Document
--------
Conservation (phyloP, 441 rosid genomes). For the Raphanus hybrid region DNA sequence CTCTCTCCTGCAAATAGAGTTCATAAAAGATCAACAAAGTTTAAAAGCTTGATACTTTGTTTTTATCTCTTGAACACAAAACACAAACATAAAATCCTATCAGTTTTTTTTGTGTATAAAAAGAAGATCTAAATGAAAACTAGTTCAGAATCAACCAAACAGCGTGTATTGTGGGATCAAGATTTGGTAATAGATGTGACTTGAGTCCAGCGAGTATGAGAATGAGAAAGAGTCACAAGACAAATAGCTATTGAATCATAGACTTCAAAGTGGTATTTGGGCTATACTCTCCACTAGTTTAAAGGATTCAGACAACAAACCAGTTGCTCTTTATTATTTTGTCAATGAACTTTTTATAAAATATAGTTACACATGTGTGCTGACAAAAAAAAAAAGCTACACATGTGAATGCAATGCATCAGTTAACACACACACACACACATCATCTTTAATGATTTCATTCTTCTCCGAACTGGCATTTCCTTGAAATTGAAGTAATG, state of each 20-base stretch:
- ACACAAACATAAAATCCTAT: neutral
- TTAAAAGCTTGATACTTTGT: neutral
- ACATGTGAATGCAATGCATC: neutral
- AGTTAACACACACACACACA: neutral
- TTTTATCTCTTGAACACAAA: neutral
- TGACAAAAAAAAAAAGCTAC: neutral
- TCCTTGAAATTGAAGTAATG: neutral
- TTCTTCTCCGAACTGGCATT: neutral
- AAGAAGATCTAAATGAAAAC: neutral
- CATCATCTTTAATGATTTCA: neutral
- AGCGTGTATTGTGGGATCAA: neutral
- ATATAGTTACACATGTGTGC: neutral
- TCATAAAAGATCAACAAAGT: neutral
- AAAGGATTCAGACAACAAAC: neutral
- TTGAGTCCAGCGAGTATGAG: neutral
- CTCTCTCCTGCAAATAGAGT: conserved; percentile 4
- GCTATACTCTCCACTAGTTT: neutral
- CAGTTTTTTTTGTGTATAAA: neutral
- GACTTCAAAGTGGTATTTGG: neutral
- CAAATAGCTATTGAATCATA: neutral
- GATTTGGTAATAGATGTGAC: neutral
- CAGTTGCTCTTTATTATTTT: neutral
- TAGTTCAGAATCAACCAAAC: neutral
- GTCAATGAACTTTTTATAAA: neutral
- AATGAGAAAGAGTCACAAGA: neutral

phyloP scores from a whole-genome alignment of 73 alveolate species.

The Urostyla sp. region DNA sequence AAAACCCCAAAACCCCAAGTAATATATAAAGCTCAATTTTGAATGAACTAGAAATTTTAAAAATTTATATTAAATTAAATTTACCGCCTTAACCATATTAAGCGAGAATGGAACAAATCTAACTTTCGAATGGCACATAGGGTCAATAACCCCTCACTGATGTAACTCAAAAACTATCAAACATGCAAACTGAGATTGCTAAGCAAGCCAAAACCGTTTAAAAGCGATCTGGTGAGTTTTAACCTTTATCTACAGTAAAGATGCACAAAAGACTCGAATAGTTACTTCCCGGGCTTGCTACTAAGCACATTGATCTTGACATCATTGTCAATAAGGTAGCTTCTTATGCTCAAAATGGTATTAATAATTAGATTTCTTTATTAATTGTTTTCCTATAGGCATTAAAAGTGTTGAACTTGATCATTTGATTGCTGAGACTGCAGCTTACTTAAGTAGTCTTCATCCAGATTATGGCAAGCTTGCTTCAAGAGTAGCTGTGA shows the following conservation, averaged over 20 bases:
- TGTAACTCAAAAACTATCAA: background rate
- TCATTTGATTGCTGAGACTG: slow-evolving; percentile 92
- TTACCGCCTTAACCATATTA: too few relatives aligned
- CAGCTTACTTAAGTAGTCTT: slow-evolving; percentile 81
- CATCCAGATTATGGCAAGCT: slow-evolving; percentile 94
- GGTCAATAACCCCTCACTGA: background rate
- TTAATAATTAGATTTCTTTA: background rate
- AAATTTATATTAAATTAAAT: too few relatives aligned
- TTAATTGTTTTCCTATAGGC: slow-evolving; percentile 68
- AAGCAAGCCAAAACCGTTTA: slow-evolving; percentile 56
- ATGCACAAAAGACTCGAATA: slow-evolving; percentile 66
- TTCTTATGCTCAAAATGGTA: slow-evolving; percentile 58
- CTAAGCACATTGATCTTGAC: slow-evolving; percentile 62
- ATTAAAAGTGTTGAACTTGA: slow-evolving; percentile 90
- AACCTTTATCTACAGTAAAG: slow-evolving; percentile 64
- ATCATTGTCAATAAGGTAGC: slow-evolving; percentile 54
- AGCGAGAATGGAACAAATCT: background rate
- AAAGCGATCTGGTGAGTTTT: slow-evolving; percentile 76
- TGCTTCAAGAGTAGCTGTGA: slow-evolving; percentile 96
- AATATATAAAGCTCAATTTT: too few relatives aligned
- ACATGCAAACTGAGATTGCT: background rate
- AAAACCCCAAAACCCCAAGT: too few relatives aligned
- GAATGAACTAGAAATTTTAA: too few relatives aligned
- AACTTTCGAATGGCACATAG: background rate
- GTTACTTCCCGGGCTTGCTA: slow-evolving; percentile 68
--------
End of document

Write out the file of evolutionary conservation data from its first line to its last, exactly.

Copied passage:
Conservation (phyloP, 441 rosid genomes). For the Raphanus hybrid region DNA sequence CTCTCTCCTGCAAATAGAGTTCATAAAAGATCAACAAAGTTTAAAAGCTTGATACTTTGTTTTTATCTCTTGAACACAAAACACAAACATAAAATCCTATCAGTTTTTTTTGTGTATAAAAAGAAGATCTAAATGAAAACTAGTTCAGAATCAACCAAACAGCGTGTATTGTGGGATCAAGATTTGGTAATAGATGTGACTTGAGTCCAGCGAGTATGAGAATGAGAAAGAGTCACAAGACAAATAGCTATTGAATCATAGACTTCAAAGTGGTATTTGGGCTATACTCTCCACTAGTTTAAAGGATTCAGACAACAAACCAGTTGCTCTTTATTATTTTGTCAATGAACTTTTTATAAAATATAGTTACACATGTGTGCTGACAAAAAAAAAAAGCTACACATGTGAATGCAATGCATCAGTTAACACACACACACACACATCATCTTTAATGATTTCATTCTTCTCCGAACTGGCATTTCCTTGAAATTGAAGTAATG, state of each 20-base stretch:
- ACACAAACATAAAATCCTAT: neutral
- TTAAAAGCTTGATACTTTGT: neutral
- ACATGTGAATGCAATGCATC: neutral
- AGTTAACACACACACACACA: neutral
- TTTTATCTCTTGAACACAAA: neutral
- TGACAAAAAAAAAAAGCTAC: neutral
- TCCTTGAAATTGAAGTAATG: neutral
- TTCTTCTCCGAACTGGCATT: neutral
- AAGAAGATCTAAATGAAAAC: neutral
- CATCATCTTTAATGATTTCA: neutral
- AGCGTGTATTGTGGGATCAA: neutral
- ATATAGTTACACATGTGTGC: neutral
- TCATAAAAGATCAACAAAGT: neutral
- AAAGGATTCAGACAACAAAC: neutral
- TTGAGTCCAGCGAGTATGAG: neutral
- CTCTCTCCTGCAAATAGAGT: conserved; percentile 4
- GCTATACTCTCCACTAGTTT: neutral
- CAGTTTTTTTTGTGTATAAA: neutral
- GACTTCAAAGTGGTATTTGG: neutral
- CAAATAGCTATTGAATCATA: neutral
- GATTTGGTAATAGATGTGAC: neutral
- CAGTTGCTCTTTATTATTTT: neutral
- TAGTTCAGAATCAACCAAAC: neutral
- GTCAATGAACTTTTTATAAA: neutral
- AATGAGAAAGAGTCACAAGA: neutral

phyloP scores from a whole-genome alignment of 73 alveolate species.

The Urostyla sp. region DNA sequence AAAACCCCAAAACCCCAAGTAATATATAAAGCTCAATTTTGAATGAACTAGAAATTTTAAAAATTTATATTAAATTAAATTTACCGCCTTAACCATATTAAGCGAGAATGGAACAAATCTAACTTTCGAATGGCACATAGGGTCAATAACCCCTCACTGATGTAACTCAAAAACTATCAAACATGCAAACTGAGATTGCTAAGCAAGCCAAAACCGTTTAAAAGCGATCTGGTGAGTTTTAACCTTTATCTACAGTAAAGATGCACAAAAGACTCGAATAGTTACTTCCCGGGCTTGCTACTAAGCACATTGATCTTGACATCATTGTCAATAAGGTAGCTTCTTATGCTCAAAATGGTATTAATAATTAGATTTCTTTATTAATTGTTTTCCTATAGGCATTAAAAGTGTTGAACTTGATCATTTGATTGCTGAGACTGCAGCTTACTTAAGTAGTCTTCATCCAGATTATGGCAAGCTTGCTTCAAGAGTAGCTGTGA shows the following conservation, averaged over 20 bases:
- TGTAACTCAAAAACTATCAA: background rate
- TCATTTGATTGCTGAGACTG: slow-evolving; percentile 92
- TTACCGCCTTAACCATATTA: too few relatives aligned
- CAGCTTACTTAAGTAGTCTT: slow-evolving; percentile 81
- CATCCAGATTATGGCAAGCT: slow-evolving; percentile 94
- GGTCAATAACCCCTCACTGA: background rate
- TTAATAATTAGATTTCTTTA: background rate
- AAATTTATATTAAATTAAAT: too few relatives aligned
- TTAATTGTTTTCCTATAGGC: slow-evolving; percentile 68
- AAGCAAGCCAAAACCGTTTA: slow-evolving; percentile 56
- ATGCACAAAAGACTCGAATA: slow-evolving; percentile 66
- TTCTTATGCTCAAAATGGTA: slow-evolving; percentile 58
- CTAAGCACATTGATCTTGAC: slow-evolving; percentile 62
- ATTAAAAGTGTTGAACTTGA: slow-evolving; percentile 90
- AACCTTTATCTACAGTAAAG: slow-evolving; percentile 64
- ATCATTGTCAATAAGGTAGC: slow-evolving; percentile 54
- AGCGAGAATGGAACAAATCT: background rate
- AAAGCGATCTGGTGAGTTTT: slow-evolving; percentile 76
- TGCTTCAAGAGTAGCTGTGA: slow-evolving; percentile 96
- AATATATAAAGCTCAATTTT: too few relatives aligned
- ACATGCAAACTGAGATTGCT: background rate
- AAAACCCCAAAACCCCAAGT: too few relatives aligned
- GAATGAACTAGAAATTTTAA: too few relatives aligned
- AACTTTCGAATGGCACATAG: background rate
- GTTACTTCCCGGGCTTGCTA: slow-evolving; percentile 68